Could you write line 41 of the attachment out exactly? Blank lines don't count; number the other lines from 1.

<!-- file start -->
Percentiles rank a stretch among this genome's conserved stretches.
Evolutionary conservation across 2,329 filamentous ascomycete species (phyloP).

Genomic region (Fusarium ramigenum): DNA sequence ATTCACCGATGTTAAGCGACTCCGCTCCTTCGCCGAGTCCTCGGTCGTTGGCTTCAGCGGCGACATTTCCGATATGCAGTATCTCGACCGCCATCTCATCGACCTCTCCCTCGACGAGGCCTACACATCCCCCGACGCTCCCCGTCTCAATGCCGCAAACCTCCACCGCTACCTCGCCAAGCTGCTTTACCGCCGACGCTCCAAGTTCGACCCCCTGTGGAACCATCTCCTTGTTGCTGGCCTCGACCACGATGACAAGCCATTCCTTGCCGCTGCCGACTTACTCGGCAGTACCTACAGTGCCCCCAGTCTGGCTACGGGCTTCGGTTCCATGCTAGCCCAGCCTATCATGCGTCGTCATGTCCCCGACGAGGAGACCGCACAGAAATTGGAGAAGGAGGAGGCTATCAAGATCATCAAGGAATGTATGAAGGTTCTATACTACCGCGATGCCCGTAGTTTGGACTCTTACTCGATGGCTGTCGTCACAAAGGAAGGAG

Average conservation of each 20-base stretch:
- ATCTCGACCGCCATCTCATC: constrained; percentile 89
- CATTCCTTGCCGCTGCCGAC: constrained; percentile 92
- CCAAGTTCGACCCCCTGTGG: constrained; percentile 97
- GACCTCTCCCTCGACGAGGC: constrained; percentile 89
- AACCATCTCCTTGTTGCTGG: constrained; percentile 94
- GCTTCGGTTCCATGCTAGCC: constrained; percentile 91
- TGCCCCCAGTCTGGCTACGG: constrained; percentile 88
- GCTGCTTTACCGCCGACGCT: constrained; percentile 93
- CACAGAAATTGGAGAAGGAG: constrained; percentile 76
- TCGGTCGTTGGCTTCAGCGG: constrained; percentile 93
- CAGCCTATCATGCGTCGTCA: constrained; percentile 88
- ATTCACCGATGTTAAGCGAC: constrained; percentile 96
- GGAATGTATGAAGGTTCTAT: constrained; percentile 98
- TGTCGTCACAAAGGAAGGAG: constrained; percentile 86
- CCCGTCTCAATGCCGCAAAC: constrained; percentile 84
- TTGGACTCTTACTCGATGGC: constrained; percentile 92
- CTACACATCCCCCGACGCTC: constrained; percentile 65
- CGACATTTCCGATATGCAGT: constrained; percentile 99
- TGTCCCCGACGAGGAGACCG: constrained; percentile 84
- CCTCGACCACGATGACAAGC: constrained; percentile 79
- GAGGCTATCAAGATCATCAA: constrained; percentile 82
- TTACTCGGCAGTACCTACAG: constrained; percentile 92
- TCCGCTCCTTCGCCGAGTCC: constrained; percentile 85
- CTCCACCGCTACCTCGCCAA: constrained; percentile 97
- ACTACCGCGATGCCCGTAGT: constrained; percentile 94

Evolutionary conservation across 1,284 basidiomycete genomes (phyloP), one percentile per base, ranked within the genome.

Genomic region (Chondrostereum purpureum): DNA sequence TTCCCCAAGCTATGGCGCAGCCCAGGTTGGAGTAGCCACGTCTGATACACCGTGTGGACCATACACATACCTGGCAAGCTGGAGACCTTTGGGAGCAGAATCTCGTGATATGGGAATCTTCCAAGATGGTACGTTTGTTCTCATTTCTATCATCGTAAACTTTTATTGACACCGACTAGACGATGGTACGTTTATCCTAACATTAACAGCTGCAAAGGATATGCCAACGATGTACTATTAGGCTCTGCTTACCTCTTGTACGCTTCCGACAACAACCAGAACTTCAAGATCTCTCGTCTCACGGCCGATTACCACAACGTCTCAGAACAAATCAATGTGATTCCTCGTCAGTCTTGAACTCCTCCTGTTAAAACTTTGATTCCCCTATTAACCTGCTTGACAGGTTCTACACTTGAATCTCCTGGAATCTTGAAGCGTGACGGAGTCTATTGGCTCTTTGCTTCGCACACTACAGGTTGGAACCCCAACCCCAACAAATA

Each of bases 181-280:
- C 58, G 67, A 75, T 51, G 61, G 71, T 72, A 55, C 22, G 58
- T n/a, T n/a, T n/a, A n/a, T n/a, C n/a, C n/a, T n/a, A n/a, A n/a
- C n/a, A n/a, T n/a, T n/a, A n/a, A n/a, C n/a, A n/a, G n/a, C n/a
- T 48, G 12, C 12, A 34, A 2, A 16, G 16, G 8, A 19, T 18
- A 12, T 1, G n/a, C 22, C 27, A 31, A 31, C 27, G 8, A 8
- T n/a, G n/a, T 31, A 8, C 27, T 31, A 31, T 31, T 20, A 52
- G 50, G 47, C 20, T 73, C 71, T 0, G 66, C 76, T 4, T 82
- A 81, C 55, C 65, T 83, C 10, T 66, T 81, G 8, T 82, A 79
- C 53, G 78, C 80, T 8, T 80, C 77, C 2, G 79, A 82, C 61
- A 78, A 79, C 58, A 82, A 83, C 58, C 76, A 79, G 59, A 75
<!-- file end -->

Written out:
- C 53, G 78, C 80, T 8, T 80, C 77, C 2, G 79, A 82, C 61